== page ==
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35"
My favorite is my stupid little Leatherman Squirt E4, it's tiny sized folding wire strippers with a good assortment of extremely useful stuff... I've been carrying them around since like 2009... the tiny pliers on the end are handier than you would think, wire strippers work really good, cutters are very sharp still (only cut copper or soft steel like concrete tie wire). The little phillips screwdriver is very handy and works surprisingly well, don't know what I would do without it some days... After a couple years they changed it up to the ES4 by adding scissors for some reason and got rid of the little phillips and tweezers (great for splinters...).

Anywho, originally they sold for like $35, you could get them on Ebay for like $15 for a while, now they're up to around $80 last I looked... been discontinued for several years...

I have other favorites, but I really like those silly little things...
 

bilbo

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0
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My favorite tool is the cordless Multimaster. It's not a real one, it's DeWalt's version. It seems to find its way into just about any project I'm doing. I originally got a corded one from HF to trim some laminate flooring and a door jamb and I didn't think I'd use it again. I was wrong, and then the cordless one is even more handy!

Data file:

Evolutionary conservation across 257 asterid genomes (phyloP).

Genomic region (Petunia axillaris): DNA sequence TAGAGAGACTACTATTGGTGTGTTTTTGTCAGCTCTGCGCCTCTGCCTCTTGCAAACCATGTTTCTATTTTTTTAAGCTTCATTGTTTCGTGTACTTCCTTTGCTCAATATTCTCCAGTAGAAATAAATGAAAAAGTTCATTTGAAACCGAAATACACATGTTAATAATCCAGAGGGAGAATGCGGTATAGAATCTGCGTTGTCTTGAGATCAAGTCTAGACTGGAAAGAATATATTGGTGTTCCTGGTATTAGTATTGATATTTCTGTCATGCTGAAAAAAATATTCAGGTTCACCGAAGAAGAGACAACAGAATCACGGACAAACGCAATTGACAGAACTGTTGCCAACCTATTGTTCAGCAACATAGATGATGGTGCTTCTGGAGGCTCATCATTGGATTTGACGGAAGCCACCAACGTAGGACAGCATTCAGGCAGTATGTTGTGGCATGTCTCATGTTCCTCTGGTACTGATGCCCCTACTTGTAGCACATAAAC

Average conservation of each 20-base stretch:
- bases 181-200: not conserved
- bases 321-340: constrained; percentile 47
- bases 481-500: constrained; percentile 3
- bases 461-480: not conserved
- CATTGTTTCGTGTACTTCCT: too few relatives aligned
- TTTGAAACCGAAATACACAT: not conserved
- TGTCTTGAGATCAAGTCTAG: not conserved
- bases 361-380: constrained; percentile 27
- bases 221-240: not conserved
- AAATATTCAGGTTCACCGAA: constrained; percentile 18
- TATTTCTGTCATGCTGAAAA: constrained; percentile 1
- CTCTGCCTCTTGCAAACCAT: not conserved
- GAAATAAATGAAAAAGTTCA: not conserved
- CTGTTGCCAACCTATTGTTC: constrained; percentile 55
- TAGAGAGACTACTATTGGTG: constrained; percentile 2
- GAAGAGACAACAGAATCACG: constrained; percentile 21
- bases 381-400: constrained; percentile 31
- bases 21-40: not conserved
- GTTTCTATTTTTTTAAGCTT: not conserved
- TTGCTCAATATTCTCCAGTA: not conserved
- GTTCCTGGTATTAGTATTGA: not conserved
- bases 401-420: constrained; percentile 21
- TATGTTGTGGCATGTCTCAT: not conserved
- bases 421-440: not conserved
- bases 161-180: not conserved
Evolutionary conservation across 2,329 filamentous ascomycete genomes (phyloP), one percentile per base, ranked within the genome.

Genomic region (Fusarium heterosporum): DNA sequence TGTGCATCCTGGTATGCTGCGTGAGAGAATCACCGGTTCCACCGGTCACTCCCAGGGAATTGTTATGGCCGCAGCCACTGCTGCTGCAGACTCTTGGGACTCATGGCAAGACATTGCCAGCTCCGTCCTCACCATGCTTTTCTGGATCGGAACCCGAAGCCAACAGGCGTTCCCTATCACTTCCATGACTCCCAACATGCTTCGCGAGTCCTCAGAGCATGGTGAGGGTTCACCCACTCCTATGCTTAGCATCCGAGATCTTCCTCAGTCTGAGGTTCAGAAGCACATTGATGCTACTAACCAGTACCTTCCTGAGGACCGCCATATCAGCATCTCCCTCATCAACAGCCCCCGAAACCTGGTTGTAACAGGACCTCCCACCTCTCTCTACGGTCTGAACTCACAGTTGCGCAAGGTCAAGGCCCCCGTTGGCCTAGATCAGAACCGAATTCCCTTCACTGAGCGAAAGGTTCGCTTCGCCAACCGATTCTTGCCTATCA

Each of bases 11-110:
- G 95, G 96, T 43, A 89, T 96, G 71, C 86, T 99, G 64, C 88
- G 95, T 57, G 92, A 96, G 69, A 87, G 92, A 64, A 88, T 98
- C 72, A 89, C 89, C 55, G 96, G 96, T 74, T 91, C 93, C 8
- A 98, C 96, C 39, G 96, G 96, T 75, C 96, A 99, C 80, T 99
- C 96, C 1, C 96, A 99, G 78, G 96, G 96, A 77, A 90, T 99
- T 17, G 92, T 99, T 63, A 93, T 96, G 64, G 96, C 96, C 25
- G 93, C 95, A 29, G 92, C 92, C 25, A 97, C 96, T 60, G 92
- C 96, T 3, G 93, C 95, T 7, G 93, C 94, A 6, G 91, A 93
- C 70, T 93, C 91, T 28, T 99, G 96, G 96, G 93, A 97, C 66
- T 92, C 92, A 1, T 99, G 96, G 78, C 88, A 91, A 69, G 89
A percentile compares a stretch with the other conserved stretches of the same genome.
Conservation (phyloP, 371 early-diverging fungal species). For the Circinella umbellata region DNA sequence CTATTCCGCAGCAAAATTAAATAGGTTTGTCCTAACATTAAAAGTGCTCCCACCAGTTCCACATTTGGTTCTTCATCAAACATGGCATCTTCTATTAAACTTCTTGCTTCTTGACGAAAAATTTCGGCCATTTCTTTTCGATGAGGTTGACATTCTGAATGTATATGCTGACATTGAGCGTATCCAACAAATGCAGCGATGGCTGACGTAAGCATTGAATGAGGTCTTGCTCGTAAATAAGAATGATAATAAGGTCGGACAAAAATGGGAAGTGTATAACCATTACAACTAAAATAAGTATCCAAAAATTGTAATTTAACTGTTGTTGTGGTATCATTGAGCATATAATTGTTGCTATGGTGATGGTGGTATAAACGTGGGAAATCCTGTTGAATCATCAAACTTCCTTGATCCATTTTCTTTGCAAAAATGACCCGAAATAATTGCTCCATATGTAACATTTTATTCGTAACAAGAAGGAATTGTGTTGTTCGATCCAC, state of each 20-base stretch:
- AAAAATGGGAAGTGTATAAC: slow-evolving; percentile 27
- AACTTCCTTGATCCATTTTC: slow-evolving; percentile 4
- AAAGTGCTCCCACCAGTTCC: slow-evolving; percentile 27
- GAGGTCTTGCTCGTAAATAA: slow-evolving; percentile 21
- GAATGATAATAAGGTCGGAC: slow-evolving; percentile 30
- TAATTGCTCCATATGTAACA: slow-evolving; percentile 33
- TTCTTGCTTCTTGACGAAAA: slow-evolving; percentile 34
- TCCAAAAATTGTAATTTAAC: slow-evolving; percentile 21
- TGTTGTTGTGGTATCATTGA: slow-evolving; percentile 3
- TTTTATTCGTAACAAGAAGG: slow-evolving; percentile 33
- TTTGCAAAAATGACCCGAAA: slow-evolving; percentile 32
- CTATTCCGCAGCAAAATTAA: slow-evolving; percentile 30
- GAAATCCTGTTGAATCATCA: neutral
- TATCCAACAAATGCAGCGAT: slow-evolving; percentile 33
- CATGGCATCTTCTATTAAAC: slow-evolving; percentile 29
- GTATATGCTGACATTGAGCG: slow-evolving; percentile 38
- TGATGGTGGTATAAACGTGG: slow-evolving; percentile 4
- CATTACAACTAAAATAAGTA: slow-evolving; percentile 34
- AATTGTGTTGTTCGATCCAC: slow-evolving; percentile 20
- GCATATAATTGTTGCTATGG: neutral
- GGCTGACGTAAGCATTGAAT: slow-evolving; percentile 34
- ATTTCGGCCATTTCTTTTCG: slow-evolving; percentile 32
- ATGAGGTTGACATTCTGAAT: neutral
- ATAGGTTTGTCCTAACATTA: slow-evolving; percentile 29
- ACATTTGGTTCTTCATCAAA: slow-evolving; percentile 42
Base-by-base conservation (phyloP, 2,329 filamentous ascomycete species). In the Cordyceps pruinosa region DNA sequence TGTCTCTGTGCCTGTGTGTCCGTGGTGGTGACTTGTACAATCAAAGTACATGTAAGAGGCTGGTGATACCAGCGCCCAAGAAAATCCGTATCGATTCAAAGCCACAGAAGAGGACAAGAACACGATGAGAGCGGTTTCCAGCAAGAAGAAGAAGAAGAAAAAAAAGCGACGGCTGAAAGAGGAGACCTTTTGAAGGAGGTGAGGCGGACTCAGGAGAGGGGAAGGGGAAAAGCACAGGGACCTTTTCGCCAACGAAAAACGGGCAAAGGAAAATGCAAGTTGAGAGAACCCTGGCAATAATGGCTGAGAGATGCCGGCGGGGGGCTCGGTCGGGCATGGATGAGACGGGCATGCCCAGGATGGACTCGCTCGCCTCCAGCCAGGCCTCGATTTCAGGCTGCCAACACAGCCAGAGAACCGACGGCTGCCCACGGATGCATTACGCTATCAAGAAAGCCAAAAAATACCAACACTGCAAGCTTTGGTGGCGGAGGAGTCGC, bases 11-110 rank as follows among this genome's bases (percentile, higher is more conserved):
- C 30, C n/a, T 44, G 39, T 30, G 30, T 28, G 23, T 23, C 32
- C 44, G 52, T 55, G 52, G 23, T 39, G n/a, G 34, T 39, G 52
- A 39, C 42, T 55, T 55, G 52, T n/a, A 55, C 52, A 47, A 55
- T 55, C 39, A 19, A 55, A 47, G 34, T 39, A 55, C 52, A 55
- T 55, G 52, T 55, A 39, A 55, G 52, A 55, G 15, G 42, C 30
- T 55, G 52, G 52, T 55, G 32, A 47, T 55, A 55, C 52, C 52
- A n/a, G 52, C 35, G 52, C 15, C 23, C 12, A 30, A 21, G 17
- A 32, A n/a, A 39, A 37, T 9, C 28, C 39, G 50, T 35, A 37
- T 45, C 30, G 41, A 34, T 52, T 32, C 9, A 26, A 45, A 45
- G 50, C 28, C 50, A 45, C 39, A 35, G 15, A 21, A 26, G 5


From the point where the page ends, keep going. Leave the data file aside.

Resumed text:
The only proper way to cut a zip tie is 3/4” long at a 45° angle.
Exactly! How else are you going to slice up your hands when it’s -10 degrees and you are blindly reaching for something in the engine compartment in the dark on the side of the road?
 

Ranger850

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Born with a 3.0, looking for a donor V8
Transmission
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2WD / 4WD
2WD
Total Lift
Stock 2"
Tire Size
Stock
My credo
Doing things wrong, until I get it right.
To be clear, I don't do electric stuff. And the nail apron gets in the way of the impact gun hanging off of my belt
 

ericbphoto

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Wellford, SC
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1993
Make / Model
Ford Ranger
Engine Type
3.0 V6
Engine Size
3.0L
Transmission
Manual
2WD / 4WD
4WD
Total Lift
6"
Tire Size
35"
My credo
In theory, theory and practice are the same. In practice, they are different.